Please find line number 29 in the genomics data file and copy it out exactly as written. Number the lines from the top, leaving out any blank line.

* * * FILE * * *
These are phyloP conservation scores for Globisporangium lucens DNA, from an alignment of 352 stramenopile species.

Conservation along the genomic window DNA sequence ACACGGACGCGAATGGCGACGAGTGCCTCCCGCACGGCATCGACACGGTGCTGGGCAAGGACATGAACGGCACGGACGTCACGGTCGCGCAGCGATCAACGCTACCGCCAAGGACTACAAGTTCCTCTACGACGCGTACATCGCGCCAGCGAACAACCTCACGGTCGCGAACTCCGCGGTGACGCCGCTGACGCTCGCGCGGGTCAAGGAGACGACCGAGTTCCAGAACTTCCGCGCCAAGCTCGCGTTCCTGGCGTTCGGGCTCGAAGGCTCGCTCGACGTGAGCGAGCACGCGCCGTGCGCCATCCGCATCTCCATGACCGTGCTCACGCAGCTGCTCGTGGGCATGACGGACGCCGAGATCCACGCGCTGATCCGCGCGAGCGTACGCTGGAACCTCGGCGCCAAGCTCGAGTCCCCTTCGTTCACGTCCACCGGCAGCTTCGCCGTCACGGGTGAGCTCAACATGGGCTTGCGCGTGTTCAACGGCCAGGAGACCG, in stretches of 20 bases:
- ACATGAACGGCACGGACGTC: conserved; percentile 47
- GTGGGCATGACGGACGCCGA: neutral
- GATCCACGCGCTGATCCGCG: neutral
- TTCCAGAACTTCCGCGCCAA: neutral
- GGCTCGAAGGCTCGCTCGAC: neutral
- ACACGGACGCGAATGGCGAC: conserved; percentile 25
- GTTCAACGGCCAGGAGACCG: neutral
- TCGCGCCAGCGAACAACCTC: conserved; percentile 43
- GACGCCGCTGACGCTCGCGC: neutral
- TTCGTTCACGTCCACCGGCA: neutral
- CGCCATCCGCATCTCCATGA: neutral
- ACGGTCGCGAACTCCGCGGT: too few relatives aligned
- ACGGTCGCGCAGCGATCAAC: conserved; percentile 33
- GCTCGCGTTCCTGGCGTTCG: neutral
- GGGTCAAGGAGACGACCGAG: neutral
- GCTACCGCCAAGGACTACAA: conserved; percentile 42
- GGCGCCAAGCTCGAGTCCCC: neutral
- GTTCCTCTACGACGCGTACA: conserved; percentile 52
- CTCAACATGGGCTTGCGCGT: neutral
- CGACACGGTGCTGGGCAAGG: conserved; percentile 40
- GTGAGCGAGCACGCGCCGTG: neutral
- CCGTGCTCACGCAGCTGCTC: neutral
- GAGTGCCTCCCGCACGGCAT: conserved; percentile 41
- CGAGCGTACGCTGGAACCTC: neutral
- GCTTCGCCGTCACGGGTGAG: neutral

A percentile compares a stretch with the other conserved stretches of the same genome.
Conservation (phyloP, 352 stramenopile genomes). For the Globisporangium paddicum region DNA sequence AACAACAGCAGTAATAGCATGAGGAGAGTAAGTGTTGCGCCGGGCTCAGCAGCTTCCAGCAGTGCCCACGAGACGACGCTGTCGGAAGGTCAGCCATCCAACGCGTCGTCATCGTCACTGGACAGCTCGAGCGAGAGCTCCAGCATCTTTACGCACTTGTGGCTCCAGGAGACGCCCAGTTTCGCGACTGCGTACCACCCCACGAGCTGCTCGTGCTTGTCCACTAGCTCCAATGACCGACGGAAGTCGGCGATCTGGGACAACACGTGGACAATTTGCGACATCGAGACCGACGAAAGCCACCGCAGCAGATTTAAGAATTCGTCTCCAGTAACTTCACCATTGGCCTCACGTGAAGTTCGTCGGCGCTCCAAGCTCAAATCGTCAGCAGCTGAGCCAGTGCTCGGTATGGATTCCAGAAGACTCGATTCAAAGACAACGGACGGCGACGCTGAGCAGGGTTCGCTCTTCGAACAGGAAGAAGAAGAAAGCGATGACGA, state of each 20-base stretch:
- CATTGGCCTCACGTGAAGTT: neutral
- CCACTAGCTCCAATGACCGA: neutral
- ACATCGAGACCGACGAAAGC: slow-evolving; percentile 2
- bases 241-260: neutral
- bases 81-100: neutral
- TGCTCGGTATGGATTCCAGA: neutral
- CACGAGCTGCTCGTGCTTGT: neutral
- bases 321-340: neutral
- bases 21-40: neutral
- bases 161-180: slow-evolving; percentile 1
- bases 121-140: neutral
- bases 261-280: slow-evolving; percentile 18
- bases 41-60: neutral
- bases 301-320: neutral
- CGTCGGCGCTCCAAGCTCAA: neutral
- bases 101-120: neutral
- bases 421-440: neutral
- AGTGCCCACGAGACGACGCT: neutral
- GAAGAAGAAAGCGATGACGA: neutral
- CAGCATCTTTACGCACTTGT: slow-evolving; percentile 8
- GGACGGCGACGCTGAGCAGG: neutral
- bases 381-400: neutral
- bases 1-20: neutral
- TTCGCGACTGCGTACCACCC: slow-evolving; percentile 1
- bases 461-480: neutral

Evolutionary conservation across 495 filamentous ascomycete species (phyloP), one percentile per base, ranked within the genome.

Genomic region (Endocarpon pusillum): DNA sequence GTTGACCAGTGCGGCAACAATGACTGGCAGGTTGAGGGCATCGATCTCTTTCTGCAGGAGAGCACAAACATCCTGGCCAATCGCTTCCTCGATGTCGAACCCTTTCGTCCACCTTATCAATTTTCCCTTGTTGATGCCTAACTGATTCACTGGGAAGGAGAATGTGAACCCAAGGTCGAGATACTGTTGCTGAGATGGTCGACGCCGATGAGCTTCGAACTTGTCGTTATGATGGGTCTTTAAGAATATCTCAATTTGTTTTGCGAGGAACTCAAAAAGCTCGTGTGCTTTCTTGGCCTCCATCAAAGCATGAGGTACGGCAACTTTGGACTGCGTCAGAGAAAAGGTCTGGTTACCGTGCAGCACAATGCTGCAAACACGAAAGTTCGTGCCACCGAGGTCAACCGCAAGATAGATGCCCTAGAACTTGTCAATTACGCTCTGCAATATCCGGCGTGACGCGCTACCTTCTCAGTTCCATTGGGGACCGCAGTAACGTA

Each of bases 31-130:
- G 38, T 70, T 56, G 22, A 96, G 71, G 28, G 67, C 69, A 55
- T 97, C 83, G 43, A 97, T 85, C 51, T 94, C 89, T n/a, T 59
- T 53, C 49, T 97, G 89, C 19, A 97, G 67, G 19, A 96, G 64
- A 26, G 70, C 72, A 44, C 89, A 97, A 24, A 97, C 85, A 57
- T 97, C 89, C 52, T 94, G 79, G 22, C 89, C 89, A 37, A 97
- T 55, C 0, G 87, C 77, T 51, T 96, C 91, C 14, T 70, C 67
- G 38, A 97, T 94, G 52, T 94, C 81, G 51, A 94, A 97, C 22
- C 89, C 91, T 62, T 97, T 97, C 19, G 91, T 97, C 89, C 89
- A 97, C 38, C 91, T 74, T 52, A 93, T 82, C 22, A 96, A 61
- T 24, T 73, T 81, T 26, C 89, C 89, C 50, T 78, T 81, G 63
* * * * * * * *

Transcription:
Conservation (phyloP, 352 stramenopile genomes). For the Globisporangium paddicum region DNA sequence AACAACAGCAGTAATAGCATGAGGAGAGTAAGTGTTGCGCCGGGCTCAGCAGCTTCCAGCAGTGCCCACGAGACGACGCTGTCGGAAGGTCAGCCATCCAACGCGTCGTCATCGTCACTGGACAGCTCGAGCGAGAGCTCCAGCATCTTTACGCACTTGTGGCTCCAGGAGACGCCCAGTTTCGCGACTGCGTACCACCCCACGAGCTGCTCGTGCTTGTCCACTAGCTCCAATGACCGACGGAAGTCGGCGATCTGGGACAACACGTGGACAATTTGCGACATCGAGACCGACGAAAGCCACCGCAGCAGATTTAAGAATTCGTCTCCAGTAACTTCACCATTGGCCTCACGTGAAGTTCGTCGGCGCTCCAAGCTCAAATCGTCAGCAGCTGAGCCAGTGCTCGGTATGGATTCCAGAAGACTCGATTCAAAGACAACGGACGGCGACGCTGAGCAGGGTTCGCTCTTCGAACAGGAAGAAGAAGAAAGCGATGACGA, state of each 20-base stretch: